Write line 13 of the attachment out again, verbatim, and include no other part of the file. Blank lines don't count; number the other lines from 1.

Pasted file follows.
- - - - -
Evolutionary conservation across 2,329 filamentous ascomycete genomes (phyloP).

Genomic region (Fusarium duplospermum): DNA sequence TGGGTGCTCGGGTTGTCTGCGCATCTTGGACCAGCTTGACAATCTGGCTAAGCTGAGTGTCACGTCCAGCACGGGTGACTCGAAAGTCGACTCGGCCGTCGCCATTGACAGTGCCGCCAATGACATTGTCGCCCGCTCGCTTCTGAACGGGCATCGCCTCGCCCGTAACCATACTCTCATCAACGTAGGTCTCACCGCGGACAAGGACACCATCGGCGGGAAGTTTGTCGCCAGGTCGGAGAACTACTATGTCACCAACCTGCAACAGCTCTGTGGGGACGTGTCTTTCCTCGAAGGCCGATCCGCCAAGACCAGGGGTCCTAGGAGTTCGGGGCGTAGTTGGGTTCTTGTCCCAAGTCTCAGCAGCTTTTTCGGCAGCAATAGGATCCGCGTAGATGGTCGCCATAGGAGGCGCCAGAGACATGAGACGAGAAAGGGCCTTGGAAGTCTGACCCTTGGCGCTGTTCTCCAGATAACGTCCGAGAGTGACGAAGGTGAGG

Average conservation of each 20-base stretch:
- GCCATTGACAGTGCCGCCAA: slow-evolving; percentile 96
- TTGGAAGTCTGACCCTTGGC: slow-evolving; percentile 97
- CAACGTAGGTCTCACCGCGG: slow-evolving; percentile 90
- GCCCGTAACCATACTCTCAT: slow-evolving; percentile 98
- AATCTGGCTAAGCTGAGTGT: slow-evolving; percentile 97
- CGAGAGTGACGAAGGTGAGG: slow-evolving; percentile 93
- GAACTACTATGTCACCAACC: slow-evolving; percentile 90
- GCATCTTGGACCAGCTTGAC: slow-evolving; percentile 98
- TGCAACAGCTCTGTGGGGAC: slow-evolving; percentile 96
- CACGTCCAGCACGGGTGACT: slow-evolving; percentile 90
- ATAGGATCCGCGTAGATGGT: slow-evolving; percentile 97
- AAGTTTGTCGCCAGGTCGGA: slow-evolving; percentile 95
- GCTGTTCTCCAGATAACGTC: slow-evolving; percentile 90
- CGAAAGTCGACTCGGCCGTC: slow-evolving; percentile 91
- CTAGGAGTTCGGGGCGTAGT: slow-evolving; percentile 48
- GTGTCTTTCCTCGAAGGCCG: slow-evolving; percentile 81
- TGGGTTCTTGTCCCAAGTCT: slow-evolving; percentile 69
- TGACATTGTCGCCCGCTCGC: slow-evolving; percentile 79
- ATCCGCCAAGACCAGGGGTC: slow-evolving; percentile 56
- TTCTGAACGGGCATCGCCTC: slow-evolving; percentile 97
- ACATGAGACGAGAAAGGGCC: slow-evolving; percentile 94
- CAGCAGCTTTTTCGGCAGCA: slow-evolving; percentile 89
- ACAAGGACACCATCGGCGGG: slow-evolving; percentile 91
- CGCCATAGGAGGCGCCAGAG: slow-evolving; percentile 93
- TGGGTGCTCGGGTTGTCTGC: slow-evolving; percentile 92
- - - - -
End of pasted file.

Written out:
- CACGTCCAGCACGGGTGACT: slow-evolving; percentile 90